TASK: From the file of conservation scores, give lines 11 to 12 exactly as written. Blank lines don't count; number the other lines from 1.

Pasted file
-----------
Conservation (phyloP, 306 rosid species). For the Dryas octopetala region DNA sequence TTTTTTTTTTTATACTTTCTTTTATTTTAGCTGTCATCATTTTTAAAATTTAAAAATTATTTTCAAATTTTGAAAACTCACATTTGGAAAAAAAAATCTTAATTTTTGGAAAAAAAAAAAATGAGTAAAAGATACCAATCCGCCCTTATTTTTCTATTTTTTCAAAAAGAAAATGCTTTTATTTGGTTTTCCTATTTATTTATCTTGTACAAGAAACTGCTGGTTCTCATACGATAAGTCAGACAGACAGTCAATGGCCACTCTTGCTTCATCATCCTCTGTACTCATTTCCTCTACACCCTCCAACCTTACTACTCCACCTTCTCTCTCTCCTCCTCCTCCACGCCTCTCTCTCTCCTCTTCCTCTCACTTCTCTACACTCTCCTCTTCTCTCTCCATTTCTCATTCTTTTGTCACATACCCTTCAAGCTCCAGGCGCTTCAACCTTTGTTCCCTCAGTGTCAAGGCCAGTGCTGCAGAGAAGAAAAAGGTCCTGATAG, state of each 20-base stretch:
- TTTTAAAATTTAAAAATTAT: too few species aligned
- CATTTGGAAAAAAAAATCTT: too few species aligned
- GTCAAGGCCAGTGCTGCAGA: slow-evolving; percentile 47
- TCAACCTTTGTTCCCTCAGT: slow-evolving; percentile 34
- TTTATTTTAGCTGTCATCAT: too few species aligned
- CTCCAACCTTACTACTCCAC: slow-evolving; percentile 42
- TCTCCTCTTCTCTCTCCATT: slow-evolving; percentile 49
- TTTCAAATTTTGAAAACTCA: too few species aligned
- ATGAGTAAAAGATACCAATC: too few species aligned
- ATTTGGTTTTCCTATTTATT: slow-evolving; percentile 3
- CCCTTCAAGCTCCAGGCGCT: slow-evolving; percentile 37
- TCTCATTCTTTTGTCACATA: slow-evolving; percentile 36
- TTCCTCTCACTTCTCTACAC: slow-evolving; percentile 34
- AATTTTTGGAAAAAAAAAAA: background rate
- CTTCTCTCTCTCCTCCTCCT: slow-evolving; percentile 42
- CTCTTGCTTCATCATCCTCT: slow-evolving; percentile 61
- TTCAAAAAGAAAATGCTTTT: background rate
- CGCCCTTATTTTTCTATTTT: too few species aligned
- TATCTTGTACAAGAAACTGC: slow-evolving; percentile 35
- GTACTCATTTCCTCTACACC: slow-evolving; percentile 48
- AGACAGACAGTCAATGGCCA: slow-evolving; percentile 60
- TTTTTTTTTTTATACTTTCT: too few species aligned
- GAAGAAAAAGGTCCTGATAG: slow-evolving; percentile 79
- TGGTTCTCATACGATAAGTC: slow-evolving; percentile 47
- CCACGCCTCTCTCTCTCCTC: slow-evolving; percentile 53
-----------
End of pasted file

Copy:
- ATTTGGTTTTCCTATTTATT: slow-evolving; percentile 3
- CCCTTCAAGCTCCAGGCGCT: slow-evolving; percentile 37